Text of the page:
Tool: Facilitating Intentional Group Learning: A Practical Guide to 21 Activities

FSG, Hallie Preskill, Efraín Gutiérrez, Katelyn Mack
To develop an organizational culture that supports iterative reflection and learning, individuals need opportunities to share data, insights, and experiences with others. The way that learning and reflection sessions are designed and implemented can enable or inhibit the meaningful sharing of ideas and collective problem-solving. From quick informal 20-minute activities (i.e Mental Model Drawings and Think-Pair-Share) to systems-thinking and participatory methods for learning (i.e. Timeline Mapping, Actor Mapping, and Appreciative Inquiry), this guide highlights several approaches for designing and facilitating high-energy, inclusive, and meaningful reflection sessions.

Some connection points to RBP include:

  • Learning opportunities can be incorporated into already established meetings and gatherings; taking time for intentional learning doesn’t have to be time consuming or costly. It’s about allocating the time and space and creating habits.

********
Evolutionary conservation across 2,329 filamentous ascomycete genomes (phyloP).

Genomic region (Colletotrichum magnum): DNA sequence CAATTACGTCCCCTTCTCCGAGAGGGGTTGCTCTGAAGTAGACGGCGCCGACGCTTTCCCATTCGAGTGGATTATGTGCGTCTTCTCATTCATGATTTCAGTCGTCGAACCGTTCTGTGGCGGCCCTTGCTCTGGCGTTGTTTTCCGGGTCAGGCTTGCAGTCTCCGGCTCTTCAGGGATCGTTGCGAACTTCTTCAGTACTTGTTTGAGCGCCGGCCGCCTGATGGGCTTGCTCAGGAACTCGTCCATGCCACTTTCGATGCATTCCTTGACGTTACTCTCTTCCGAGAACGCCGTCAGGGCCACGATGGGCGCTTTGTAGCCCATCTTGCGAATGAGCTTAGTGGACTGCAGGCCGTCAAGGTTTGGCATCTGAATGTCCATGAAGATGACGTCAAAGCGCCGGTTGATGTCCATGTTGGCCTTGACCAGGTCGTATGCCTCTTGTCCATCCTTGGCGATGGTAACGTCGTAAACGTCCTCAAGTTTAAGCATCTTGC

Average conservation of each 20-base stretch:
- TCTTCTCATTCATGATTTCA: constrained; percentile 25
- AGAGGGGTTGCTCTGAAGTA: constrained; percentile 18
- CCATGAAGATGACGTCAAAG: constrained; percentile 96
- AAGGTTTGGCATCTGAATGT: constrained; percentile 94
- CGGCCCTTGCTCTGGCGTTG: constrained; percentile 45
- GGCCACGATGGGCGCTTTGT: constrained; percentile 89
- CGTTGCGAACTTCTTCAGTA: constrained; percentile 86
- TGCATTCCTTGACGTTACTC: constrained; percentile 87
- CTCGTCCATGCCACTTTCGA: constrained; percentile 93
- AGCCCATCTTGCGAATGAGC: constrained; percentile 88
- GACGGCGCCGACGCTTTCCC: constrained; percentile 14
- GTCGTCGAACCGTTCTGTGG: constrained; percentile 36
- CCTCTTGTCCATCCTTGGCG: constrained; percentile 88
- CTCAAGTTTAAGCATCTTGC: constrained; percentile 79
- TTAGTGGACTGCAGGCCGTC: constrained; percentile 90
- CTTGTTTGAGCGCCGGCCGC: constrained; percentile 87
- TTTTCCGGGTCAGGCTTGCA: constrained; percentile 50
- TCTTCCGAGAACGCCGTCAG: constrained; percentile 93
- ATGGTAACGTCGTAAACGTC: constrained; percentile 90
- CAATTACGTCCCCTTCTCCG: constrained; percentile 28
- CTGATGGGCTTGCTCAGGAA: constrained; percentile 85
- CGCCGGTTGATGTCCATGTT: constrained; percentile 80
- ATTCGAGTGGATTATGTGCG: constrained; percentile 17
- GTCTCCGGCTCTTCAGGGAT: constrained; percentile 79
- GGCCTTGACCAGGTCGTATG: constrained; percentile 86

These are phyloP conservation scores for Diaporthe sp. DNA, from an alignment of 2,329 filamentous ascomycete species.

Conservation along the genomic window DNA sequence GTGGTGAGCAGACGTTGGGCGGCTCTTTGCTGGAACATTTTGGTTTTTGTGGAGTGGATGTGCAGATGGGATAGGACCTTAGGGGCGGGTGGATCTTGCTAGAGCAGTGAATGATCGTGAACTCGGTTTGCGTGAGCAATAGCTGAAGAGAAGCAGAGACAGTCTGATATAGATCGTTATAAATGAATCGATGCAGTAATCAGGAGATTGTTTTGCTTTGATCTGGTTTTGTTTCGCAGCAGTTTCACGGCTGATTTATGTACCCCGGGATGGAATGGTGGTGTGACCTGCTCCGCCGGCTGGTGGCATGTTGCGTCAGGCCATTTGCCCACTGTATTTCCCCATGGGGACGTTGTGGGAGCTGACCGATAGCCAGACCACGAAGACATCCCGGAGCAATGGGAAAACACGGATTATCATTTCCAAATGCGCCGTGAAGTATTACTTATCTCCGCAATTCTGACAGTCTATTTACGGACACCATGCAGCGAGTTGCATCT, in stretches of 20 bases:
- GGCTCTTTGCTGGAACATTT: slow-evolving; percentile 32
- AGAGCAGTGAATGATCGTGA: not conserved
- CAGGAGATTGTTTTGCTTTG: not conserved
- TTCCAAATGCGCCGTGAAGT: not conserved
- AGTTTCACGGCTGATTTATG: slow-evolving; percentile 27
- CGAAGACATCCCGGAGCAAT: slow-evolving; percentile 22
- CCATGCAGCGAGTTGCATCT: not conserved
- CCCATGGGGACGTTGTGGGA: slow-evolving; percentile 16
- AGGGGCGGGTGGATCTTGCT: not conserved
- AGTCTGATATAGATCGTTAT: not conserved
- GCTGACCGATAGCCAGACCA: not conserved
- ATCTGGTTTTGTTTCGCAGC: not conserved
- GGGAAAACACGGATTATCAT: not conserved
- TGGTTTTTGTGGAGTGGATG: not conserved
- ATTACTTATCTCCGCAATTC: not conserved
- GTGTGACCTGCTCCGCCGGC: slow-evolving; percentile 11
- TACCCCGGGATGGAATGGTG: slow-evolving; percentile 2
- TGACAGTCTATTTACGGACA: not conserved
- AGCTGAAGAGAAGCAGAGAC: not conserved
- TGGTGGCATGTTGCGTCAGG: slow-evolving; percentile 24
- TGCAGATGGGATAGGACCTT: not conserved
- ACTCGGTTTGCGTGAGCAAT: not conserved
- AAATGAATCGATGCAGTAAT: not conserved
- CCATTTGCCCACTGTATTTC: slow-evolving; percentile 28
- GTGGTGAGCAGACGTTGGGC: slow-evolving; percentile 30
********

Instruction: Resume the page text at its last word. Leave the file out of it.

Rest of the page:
• To ensure that the habits of continuous reflection and good learning practice are solidified, it is important to establish and communicate a clear goal to all participants so that they understand how practice/ exercises are contributing to objectives and set expectations.
  • Aside from primary learning objectives, many of the activities outlined in this guide have secondary benefits which may include developing or strengthening relationships through building group cohesion, norms, trust, and collaboration. Others may strengthen data analysis, active listening, critical thinking, etc. Good facilitators are key to enabling this – being mindful of accessibility needs, the dominant culture and what may be required for less vocal perspectives to be brought to bear, setting an appropriate pace, and adjusting and adapting the approach as necessary.
  • Embedded in all activities is the notion that open and continuous reflection on the barriers and challenges facing teams, organizations, and partnerships, actually moves us away from “success/ failure” thinking and helps build trust to further the cycle of sharing, learning, and adaptation.

For the full post, please see here, and for more resources on iterative reflection and learning, see our Resource Repository.